Identifying and naming the playbook are the first steps, but where do we go from here? Before taking any actions, it is important to expand our awareness of history. In the data science and design fields, it is natural to focus on and envision the future. However, if we come to the present moment without an understanding of history, how can we see injustice and act upon it? The playbook has happened countless times; many Black women’s voices have been silenced. Instead of just thinking about the future, it is important to dig up the work of the past. Luckily, people like Lori Brown are already pursuing this. Lori, in collaboration with Karen Burns, is an editor on a large “documentary project that maps the diversity of women’s practices in the built environment of the global north and south from 1960 to 2015,” the Bloomsbury Global Encyclopedia of Women in Architecture. History is usually presented chronologically, but their project challenges this construct and presents history through a geographic framework that enables historical periods and transnational movements of women in architecture to become more visible. This encyclopedia they are creating aims to better represent reality with a new point of reference. This new pool of information can contribute to reducing the biases AI is facing currently.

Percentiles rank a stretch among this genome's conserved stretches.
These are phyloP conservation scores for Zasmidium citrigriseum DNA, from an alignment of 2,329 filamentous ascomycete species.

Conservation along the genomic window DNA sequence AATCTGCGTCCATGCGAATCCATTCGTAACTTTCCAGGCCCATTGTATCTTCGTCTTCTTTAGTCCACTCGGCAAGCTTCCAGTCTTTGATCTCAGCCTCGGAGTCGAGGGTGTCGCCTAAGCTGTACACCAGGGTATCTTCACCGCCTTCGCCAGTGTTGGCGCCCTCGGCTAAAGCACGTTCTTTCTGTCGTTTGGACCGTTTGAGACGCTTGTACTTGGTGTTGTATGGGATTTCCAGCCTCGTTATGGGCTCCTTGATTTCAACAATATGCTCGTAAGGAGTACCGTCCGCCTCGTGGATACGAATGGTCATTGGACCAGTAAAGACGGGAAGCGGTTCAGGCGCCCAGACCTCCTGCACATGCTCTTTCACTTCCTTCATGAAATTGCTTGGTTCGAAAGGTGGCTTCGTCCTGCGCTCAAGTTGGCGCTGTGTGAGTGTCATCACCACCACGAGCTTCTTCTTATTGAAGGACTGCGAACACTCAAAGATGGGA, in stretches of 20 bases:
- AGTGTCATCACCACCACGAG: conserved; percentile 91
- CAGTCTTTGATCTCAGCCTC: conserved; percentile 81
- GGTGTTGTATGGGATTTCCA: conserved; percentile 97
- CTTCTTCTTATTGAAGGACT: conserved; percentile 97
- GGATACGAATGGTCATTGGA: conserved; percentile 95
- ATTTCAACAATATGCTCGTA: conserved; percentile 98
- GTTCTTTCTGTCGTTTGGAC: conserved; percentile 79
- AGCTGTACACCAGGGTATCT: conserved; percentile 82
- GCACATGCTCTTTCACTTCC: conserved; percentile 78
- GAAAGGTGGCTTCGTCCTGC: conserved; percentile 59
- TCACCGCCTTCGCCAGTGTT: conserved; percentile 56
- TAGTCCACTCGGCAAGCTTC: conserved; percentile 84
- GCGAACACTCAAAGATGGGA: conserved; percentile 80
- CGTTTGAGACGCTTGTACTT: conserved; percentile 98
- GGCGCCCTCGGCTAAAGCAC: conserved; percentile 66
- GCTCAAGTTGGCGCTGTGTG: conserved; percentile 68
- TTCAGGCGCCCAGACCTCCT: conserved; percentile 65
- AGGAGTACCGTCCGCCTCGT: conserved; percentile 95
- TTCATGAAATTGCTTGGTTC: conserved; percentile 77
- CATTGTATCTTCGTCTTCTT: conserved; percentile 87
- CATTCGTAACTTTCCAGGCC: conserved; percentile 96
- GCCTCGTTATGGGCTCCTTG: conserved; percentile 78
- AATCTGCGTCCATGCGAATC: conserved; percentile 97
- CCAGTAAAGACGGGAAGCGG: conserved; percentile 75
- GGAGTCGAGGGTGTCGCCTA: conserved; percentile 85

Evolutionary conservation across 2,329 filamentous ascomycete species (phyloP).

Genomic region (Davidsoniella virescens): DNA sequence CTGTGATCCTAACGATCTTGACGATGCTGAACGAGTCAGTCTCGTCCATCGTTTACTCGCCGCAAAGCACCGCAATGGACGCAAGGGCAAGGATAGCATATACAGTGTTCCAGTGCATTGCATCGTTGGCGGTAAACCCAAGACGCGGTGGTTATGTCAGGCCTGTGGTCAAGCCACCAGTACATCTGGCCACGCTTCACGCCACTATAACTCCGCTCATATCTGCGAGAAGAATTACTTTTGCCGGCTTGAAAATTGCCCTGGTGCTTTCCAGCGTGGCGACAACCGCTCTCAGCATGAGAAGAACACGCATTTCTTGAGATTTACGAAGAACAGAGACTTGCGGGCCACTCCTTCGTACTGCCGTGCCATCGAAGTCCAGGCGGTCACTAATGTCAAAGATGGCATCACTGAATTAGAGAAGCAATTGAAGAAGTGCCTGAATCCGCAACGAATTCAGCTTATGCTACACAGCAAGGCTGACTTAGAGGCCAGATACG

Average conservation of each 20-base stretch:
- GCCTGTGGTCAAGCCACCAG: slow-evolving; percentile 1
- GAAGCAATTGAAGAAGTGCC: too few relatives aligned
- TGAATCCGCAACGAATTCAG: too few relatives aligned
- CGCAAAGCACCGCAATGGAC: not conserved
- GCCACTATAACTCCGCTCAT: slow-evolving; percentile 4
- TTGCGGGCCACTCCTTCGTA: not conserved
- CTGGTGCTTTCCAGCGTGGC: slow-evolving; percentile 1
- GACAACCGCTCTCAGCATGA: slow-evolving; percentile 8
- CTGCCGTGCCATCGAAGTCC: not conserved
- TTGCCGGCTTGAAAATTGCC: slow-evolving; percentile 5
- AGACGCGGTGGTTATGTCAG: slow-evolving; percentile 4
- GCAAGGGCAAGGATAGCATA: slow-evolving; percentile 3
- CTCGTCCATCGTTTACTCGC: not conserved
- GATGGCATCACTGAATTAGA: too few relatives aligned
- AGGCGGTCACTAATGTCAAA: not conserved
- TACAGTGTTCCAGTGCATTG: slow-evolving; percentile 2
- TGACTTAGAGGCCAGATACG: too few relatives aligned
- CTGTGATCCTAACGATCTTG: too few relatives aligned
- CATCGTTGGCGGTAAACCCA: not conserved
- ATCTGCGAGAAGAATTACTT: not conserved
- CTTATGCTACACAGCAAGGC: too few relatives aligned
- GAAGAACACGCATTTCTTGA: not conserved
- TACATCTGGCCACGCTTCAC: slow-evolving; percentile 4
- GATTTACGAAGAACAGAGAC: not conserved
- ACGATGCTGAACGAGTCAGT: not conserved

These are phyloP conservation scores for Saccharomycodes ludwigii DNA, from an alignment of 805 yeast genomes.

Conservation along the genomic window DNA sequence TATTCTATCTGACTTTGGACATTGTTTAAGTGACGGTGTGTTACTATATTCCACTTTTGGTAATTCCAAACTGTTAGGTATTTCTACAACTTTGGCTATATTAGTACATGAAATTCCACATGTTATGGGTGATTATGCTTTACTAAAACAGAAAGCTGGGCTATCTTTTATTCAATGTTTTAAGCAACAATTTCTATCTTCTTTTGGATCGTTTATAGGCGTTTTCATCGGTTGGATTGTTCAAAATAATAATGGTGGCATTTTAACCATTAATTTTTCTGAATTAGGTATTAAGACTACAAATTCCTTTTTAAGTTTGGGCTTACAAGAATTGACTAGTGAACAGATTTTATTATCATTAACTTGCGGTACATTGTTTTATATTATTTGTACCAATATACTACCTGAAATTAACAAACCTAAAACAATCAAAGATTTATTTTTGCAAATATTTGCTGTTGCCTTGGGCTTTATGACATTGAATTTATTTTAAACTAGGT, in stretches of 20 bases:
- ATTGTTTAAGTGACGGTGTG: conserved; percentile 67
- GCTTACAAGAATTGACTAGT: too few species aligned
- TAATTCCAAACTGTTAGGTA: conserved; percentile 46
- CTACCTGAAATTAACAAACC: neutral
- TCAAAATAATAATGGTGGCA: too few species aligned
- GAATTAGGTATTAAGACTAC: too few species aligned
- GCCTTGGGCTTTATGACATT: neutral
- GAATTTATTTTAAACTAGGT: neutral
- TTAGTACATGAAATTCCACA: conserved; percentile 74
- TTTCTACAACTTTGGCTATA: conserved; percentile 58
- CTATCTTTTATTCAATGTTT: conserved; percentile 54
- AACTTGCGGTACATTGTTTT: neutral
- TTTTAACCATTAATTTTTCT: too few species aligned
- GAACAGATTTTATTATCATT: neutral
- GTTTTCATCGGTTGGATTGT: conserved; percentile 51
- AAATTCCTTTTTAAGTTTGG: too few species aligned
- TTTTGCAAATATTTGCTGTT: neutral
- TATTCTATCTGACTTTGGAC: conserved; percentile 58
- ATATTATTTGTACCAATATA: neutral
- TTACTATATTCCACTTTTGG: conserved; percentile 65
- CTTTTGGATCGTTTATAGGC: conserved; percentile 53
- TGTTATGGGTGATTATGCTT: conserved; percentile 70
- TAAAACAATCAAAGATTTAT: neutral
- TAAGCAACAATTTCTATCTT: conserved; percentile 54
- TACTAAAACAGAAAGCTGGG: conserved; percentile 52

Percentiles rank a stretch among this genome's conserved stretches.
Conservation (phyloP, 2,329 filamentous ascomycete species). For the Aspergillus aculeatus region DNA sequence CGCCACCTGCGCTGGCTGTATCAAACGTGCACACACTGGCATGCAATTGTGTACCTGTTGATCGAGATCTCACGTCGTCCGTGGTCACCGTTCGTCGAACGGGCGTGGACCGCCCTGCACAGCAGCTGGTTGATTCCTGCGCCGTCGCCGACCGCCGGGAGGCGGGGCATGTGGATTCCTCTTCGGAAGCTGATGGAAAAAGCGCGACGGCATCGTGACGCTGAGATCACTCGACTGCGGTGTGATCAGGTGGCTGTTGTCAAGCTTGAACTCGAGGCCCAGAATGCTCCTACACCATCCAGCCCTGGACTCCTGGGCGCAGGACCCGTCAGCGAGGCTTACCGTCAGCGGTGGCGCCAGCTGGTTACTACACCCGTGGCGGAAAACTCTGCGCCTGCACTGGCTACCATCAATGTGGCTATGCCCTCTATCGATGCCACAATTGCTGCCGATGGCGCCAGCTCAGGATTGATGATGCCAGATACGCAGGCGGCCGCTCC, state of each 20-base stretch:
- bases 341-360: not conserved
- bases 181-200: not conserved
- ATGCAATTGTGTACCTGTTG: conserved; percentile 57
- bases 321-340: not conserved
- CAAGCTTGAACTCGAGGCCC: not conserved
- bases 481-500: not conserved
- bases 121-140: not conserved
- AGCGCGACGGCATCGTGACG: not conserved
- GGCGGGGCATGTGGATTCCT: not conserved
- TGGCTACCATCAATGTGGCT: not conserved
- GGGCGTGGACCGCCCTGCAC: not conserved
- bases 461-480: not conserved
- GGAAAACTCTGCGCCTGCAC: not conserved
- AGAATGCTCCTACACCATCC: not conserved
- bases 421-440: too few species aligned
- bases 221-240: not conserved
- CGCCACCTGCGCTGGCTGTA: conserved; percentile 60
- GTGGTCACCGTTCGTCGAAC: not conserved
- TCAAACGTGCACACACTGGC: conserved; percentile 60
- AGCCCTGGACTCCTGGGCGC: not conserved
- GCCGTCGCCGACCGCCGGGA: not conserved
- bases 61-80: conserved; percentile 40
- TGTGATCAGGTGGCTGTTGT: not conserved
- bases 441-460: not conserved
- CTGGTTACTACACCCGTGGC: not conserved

After we expand our awareness of history, the next step is to design new prototypes. According to Danielle Wood, the new prototypes should be liberatory. The process starts with listening to experts, like the speakers for this event, having conversations with each other, exposing ourselves to the different ways experts are thinking. Through trial and error, eventually we will shift to more equitable, inclusive systems.
It is heartening to see a focus on voices that haven’t been deemed worthy of inclusion in the dominant narrative of architecture. This panel serves as a proof that transformation is happening. Challenging and changing the dominant narrative does not happen overnight; it is a gradual, perpetual process that needs acknowledgement and cheers. The most important takeaway for me from listening to this talk is that women, especially Black women, have been activists for a long time. We don’t hear them often because their work has been erased, not because they didn’t contribute. So how do we expand our history to include Black women’s work? It starts with the work the speakers have been doing. They are the force of change right now; eventually, the younger generation, myself included, will take on and keep challenging the dominant narrative.
For a list of resources shared by event panelists and attendees, download our Feminist Practices in Design and Data Resource Sheet.